immigration and the loss of human dignity

When someone has been reduced to a lower status in people’s minds, the empathy that people would normally experience for their circumstances and for immigrants as human beings is gradually worn away, until the image of what illegal immigrants are has been firmly established through the media narrative. The separation of families, and the trauma inflicted upon the children and adults who come to this country may be where the problem begins, but it certainly isn’t where it ends. For those who manage to enter the United States, the delegation to menial labor and many of those aspirations they held are met with hostility and crushed, as Jimmy Santiago Baca expresses in his poem “Immigrants in Our Own Land.” The American Dream is perhaps one of the most wonderful sources of inspiration for immigrants worldwide. To have that dream crushed from the outset is humiliating, as if pre-emptively saying that Mexican immigrants are the only people who can’t possibly make something of themselves in America. It runs against everything that we are as a nation to distinguish

Another reason that human dignity can often be lost is the simple fact that people have not had the opportunity to meet and interact with illegal immigrants or other minority groups themselves.

Immigrants are often labeled aliens, not just because they are foreign to the United States, but that culturally and ethnically, they may be as foreign and mysterious to the people living in America as aliens life forms. The reality is that except for areas such as California or Texas, Florida, which account for nearly 45% of immigrants in the United States, the chances of meeting a Mexican immigrant is more uncommon. There are likely large swaths of Americans who have never had the chance to interact with Mexican immigrants, and this becomes a problem because the fear of the foreign is ever present.

One final aspect of human dignity that is often brushed off is how dehumanizing and devastating the deportation process can be. The Netflix docuseries Immigration Nation gives an insight into how ICE treats illegal immigrants going through the deportation process, and how the organization has shifted from prioritizing capturing dangerous illegal immigrants, to all illegal immigrants, regardless of whether they have committed any crimes besides being in the U.S. illegally. The treatment of these people and some of the heartbreaking footage in the series highlights the trauma, loss, and lack of dignity many illegals immigrants Mexican or otherwise experience. As a nation, America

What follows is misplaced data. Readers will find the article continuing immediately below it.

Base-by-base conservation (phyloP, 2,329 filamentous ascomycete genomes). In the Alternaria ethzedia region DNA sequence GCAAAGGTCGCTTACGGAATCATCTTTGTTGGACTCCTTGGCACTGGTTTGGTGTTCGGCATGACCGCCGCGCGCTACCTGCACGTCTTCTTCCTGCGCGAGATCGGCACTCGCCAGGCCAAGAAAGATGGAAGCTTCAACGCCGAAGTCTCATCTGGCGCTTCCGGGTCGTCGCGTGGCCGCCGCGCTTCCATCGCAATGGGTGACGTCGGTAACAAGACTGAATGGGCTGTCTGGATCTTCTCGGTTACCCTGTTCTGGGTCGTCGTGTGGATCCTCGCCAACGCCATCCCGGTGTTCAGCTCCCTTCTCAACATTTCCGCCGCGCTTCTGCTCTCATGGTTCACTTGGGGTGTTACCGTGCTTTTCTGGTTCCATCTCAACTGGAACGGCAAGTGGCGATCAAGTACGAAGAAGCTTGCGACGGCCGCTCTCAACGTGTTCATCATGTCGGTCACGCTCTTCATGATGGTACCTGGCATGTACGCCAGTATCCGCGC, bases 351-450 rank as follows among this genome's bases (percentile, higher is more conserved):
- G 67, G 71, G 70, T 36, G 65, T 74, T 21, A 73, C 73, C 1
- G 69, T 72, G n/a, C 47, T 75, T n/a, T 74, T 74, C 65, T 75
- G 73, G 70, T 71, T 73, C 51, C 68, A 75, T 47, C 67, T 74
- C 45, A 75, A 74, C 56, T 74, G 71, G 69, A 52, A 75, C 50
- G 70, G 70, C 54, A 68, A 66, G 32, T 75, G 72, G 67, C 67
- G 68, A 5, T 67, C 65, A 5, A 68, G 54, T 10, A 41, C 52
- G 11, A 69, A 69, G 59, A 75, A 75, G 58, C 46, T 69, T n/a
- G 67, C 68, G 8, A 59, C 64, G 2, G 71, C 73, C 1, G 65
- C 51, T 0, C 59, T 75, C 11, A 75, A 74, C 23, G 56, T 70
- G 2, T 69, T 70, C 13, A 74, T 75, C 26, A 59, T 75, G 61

ReWriting the narrative

With all that being said, what can we do about this? How can we separate the criminal from the immigrant? Formally, those in power are in control of the laws that govern how immigrants are treated, and the media is often helping the government portray the narrative that benefits them the most. We can’t expect traditional news media or the government to answer all of the problems surrounding illegal immigrants. We have to take it upon ourselves to make the effort to undo the harmful narrative and erase the image of the the Mexican immigrants as criminals. While the United States has a history of targeting different immigrant groups, that does not mean it has to be our future. Being aware of the rhetoric being pushed by the media and certain leaders, recognizing the human dignity of immigrants, and learning from the mistakes of our earlier history are the only ways we can truly rewrite the narrative and change crimmigration into simply immigration.

Additional Sources

Documentary on Chinese Exclusion Act by PBS

List of documentaries on Japanese Internment Camps

Link to The Latino Threat: Constructing Immigrants, Citizens, and the Nation by Leo R. Chavez on Amazon